An FDA advisory committee has given Novartis ($NVS) a key endorsement for a low-dose version of its inhaled COPD treatment indacaterol. But analysts fretted over the blockbuster implications of the experts' decision to withhold the green flag from a high dose needed for a closely-watched combo therapy now in development.
The advisory panel came down solidly in favor of the 75 microgram dose of indacaterol, voting 13 to 4 to recommend a formal approval by the agency. But this is just one step in Novartis's long journey to a combo treatment that is intended to match a 150 microgram dose of indacaterol--a long-acting beta agonist--with a long-acting muscarinic antagonist. That experimental treatment, dubbed QVA149, could go on to achieve peak annual sales of $5 billion a year.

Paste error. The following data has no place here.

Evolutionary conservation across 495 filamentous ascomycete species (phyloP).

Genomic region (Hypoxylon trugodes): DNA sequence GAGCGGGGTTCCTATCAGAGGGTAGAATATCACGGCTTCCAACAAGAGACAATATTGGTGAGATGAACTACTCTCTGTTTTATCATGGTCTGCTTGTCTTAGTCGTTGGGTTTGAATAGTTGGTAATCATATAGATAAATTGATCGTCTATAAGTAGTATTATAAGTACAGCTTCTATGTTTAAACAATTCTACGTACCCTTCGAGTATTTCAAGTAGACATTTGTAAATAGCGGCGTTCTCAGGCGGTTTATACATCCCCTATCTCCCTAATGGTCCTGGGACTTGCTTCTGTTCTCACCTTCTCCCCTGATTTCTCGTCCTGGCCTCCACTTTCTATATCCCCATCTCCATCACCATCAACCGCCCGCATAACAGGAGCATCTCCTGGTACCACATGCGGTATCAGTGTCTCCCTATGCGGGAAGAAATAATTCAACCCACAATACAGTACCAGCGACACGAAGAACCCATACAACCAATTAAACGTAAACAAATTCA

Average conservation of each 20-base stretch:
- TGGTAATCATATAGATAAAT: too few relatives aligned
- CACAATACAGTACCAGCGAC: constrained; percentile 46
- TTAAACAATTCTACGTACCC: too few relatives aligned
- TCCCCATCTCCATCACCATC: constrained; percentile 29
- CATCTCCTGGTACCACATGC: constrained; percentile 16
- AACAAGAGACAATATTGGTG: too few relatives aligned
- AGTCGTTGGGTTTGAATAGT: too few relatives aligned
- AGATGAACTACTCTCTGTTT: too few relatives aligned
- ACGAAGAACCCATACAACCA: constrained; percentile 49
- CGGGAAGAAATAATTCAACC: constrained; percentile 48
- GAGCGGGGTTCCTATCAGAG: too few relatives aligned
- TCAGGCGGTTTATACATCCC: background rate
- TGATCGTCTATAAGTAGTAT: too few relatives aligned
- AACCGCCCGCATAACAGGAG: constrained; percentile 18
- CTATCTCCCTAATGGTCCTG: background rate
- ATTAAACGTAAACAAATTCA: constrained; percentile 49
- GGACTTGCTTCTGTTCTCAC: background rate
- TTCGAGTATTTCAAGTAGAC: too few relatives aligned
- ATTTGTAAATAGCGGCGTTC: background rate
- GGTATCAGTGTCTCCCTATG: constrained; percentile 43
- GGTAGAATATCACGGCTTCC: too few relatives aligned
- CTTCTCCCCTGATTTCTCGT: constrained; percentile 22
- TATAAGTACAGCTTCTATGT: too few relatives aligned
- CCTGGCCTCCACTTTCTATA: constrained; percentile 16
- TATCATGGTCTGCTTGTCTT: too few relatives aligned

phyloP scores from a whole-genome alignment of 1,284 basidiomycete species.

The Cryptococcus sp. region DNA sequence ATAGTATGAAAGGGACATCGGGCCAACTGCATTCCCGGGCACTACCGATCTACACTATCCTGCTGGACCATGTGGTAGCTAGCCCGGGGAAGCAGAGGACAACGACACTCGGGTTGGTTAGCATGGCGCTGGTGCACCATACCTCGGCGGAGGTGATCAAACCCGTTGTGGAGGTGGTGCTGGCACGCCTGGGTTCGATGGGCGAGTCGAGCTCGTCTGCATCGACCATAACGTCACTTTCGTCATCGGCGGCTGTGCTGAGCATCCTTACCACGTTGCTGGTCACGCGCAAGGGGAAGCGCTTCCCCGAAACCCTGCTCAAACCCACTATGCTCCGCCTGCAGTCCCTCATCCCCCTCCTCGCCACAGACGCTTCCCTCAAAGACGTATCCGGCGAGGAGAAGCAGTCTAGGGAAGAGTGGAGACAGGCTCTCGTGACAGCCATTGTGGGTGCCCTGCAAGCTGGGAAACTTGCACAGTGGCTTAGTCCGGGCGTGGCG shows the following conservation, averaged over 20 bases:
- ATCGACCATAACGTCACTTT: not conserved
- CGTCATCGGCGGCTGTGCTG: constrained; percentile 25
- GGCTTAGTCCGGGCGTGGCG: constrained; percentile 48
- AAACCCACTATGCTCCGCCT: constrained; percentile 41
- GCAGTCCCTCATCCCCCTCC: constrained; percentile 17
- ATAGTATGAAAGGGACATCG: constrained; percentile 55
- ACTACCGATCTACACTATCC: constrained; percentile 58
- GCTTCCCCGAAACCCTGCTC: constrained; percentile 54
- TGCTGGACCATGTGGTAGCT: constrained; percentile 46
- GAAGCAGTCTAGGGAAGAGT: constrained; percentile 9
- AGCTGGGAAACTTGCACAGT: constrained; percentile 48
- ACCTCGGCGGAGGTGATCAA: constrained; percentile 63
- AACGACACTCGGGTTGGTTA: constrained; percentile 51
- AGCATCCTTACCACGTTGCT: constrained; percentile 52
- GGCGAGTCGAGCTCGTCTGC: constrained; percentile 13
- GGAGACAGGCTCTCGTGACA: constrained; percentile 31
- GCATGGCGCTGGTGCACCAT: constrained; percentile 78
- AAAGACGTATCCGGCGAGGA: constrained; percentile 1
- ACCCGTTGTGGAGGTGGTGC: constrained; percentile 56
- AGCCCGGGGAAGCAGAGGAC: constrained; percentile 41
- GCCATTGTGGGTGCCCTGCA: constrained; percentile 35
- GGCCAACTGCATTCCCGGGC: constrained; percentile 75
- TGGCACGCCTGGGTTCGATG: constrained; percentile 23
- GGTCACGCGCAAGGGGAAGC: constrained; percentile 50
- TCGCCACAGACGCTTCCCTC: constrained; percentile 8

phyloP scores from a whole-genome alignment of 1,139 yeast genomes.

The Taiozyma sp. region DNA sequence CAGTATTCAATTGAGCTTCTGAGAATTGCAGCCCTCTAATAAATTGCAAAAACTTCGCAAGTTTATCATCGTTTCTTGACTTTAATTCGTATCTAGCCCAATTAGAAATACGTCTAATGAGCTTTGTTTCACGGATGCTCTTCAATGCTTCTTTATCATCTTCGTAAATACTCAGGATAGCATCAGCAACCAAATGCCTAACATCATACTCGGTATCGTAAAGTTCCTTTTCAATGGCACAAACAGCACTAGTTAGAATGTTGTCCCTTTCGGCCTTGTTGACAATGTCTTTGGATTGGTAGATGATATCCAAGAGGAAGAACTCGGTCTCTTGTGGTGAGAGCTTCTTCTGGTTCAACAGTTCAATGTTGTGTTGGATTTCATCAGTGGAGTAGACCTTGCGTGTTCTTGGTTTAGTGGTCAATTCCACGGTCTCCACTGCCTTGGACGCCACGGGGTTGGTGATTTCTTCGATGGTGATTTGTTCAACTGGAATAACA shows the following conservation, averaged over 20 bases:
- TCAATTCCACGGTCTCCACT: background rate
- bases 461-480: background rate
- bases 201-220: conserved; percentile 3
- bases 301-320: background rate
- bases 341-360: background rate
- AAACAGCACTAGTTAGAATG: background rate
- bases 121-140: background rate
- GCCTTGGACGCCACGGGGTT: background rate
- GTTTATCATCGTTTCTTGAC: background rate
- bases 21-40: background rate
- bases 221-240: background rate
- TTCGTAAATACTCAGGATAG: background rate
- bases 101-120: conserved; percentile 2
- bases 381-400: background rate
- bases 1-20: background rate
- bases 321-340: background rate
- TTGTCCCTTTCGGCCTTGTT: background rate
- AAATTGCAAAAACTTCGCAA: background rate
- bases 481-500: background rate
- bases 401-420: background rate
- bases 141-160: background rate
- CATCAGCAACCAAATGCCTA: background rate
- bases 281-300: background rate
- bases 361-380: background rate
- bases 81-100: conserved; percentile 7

"They may have to go back and reformulate the combination," Miller Tabak portfolio manager Les Funtleyder told Reuters. "But Novartis has a lot on its plate. It's good to be a big diverse company."
Researchers failed to make a compelling case for the 150 microgram dose, leaving a majority of the panel to conclude that there was no clear added benefit to be had from the high dose of the drug, which raises the risks of an adverse event.